Transport department to shut down “problematic” ranks and routes if taxi violence continues

More people killed and several others injured this week in ongoing feud over taxi routes

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Archive photo: Ashraf Hendricks

Less than a week after a peace agreement was signed by two warring umbrella taxi bodies in the Western Cape, commuters have again been caught in the deadly crossfire.

On Wednesday, two people were shot dead in Wynberg, a passenger was shot in the foot in taxi along the N2, and a taxi waiting to load people in Century City was shot at with no injuries were reported, according to Andile Kanyi spokesperson for Congress of Democratic Taxi Associations (CODETA). Kanyi said at least five drivers affiliated to the association were killed during alleged targeted attacks last week.

Joseph Swartbooi, Western Cape police spokesperson, said three people were killed and six others injured in separate shooting incidents across the city. He said that Maitland police are investigating a case of attempted murder after men standing alongside the N2 started shooting at taxis travelling in the direction of Cape Town. “Three passengers aged 26, 32, and 41 sustained gunshot wounds,” said Swartbooi.

As the violence continues to flare up, the Western Cape Transport and Public Works MEC Daylin Mitchell said that he has signed and published a notice that will enable him to close certain routes and or ranks, should the lives of commuters be at risk. Mitchell warned that he will not hesitate to act in the interest of commuters if CATA and CODETA do not end their violent feud.

In response to this, Kanyi said the department should first verify legal taxi operators on the route before shutting down operations. “Closing the routes and the ranks will affect a lot of things. We don’t want people to operate without permits; it will cause a lot of problems,” he said.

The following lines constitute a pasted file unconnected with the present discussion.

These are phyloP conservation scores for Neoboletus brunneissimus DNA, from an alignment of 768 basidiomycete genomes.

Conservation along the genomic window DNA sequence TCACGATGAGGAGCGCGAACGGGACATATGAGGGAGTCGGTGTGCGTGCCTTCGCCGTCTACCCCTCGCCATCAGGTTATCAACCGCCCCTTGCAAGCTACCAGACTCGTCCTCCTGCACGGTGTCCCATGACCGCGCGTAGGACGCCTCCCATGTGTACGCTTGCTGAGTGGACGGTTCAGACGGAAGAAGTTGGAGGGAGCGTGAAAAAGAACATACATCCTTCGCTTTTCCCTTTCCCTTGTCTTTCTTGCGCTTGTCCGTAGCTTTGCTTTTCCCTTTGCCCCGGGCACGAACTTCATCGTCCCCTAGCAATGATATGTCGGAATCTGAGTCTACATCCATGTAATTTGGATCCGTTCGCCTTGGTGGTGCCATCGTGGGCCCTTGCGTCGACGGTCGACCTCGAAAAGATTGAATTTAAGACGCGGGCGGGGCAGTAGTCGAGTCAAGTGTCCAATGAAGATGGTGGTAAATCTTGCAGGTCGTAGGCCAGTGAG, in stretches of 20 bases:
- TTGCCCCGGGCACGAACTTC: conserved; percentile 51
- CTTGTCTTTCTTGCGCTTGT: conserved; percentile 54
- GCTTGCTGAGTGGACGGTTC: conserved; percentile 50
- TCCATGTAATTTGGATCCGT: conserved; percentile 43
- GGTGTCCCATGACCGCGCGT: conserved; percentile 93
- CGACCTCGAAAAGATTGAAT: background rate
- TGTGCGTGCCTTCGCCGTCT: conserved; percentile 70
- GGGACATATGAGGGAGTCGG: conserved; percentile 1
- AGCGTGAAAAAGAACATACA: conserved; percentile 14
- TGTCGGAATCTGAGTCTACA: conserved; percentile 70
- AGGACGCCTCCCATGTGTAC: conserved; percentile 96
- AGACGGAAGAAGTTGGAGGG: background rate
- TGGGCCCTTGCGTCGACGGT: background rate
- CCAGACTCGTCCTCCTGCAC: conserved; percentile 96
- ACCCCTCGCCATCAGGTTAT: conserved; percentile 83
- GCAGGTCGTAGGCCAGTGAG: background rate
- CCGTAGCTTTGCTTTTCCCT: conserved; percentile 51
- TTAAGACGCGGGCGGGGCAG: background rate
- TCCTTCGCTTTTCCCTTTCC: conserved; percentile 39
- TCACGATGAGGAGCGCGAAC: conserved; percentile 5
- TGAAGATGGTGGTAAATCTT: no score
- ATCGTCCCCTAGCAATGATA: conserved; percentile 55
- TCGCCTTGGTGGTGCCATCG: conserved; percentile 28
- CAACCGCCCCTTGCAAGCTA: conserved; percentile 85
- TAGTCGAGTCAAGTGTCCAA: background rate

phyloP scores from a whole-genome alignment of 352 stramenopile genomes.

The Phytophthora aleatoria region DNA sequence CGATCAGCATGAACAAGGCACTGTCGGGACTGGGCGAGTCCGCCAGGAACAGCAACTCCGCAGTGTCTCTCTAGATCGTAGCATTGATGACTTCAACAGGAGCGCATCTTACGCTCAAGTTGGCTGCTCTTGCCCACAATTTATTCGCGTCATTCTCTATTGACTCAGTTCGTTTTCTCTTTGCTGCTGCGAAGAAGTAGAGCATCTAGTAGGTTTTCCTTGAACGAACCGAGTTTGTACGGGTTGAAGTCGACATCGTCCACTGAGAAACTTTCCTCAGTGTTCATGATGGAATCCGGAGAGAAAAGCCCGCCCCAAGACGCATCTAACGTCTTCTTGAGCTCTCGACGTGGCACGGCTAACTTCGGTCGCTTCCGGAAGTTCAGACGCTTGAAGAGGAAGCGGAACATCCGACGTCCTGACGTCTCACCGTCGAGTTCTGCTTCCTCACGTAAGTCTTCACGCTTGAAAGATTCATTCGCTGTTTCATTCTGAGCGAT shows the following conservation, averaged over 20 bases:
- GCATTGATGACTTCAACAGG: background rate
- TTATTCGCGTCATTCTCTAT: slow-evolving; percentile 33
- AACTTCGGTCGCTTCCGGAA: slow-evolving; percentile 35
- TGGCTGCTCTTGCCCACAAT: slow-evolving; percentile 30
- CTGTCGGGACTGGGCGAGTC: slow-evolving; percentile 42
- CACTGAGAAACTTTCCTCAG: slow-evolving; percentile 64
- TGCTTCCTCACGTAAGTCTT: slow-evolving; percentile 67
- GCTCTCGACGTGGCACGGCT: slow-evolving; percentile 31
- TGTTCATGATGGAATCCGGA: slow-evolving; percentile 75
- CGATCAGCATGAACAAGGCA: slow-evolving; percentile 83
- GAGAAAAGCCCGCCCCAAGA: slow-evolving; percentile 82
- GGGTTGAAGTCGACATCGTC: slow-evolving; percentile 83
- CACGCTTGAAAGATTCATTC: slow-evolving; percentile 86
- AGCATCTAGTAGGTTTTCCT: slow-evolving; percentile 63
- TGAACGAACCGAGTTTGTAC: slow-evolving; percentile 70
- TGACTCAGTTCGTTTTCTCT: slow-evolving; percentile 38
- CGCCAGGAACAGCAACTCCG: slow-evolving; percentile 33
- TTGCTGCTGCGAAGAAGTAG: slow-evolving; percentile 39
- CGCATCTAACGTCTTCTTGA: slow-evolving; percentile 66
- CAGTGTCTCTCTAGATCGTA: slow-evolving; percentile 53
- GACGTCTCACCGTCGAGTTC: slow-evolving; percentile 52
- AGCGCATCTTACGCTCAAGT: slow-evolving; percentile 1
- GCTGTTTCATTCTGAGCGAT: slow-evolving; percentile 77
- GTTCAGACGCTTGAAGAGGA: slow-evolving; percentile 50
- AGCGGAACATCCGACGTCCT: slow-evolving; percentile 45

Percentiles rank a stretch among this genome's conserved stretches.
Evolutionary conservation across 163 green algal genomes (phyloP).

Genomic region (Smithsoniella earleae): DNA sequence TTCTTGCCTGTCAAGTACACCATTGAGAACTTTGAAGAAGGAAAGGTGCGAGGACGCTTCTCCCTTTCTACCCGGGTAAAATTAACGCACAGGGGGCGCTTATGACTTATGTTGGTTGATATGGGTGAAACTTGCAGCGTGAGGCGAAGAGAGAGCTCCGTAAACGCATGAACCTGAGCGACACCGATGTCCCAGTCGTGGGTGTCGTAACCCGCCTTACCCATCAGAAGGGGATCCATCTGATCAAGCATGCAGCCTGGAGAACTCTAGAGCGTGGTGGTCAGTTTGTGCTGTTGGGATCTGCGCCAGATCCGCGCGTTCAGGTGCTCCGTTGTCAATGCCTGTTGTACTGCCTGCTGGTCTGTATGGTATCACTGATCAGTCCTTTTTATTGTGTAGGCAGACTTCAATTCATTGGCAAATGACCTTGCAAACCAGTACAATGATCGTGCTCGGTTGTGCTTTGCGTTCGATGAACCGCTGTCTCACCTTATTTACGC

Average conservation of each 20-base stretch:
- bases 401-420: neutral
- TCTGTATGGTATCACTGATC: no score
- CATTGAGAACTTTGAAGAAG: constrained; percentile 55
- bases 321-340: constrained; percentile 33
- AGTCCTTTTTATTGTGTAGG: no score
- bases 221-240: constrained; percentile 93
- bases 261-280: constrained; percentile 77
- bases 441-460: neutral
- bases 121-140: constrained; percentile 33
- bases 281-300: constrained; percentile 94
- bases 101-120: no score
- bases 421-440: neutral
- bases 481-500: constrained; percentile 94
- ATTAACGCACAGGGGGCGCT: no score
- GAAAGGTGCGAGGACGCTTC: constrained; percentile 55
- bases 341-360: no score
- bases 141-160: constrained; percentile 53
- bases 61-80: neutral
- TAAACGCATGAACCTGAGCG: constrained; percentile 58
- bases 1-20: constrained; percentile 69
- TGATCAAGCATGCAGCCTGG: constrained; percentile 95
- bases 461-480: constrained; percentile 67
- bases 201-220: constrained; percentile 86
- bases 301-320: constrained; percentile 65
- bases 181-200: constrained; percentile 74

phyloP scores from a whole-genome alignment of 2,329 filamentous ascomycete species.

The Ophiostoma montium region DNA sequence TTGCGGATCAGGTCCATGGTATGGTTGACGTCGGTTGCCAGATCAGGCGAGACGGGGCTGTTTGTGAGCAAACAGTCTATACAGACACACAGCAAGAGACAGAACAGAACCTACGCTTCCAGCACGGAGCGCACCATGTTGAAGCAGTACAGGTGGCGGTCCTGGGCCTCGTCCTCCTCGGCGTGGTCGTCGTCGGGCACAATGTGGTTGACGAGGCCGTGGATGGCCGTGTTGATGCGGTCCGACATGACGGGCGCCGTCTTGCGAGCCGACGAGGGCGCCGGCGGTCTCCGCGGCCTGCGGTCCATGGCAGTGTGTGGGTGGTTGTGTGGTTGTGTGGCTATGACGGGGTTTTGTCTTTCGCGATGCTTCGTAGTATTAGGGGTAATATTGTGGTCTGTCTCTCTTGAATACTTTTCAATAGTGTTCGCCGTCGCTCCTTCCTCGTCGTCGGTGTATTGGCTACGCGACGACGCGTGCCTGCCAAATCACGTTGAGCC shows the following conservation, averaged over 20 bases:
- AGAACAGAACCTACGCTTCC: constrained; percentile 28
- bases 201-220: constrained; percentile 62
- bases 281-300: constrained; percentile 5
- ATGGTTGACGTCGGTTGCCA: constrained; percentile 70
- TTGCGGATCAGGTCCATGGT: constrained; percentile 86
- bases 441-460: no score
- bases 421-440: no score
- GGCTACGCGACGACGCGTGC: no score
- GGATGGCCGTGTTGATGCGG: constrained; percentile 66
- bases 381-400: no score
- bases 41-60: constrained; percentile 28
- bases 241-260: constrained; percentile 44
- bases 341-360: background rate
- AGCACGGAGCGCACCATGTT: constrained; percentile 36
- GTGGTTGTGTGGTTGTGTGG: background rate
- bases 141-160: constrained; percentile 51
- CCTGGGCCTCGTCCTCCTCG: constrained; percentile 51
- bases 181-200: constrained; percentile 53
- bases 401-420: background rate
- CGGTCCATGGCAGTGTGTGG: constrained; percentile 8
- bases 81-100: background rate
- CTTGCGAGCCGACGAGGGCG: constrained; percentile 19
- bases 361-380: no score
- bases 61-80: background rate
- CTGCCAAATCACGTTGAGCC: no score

Mitchell said after consultations he had decided to declare Bellville and Paarl high-risk areas. “I am giving notice of my intention to take one or more or all the actions to close route B97 for all minibus-taxi associations in the event of further violence. I will also close all other routes jointly served by CATA Boland and Paarl Alliance Taxi Associations; and close the Mbekweni rank and Bellville Public Transport Interchange.”

“If peace and stability in the area is restored before the end of the two-month period, I will review my decision. Should my department be unable to resolve the conflict within the stipulated period, the regulations will apply for a further two- month period,” said Mitchell.

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TOPICS:  Crime Transport

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Write a letter in response to this article


Dear Editor

Firstly I would like to take my hat off for Peter Luhanga by covering the story. Taxi Violence is rife and a risk to a lot of innocent taxi commuters who are expected to clock in at work during these trying times. What I fail to understand with this taxi war is that this is a rivalry between owners and yet the affected people are the commuters and taxi drivers. The taxi owners are in their comfortable homes calling the shots whilst innocent people are dying and wounded. It is not fair. Who will be held responsible for the deaths and hospital bills? The government must intervene before other lives are lost in this chaos.

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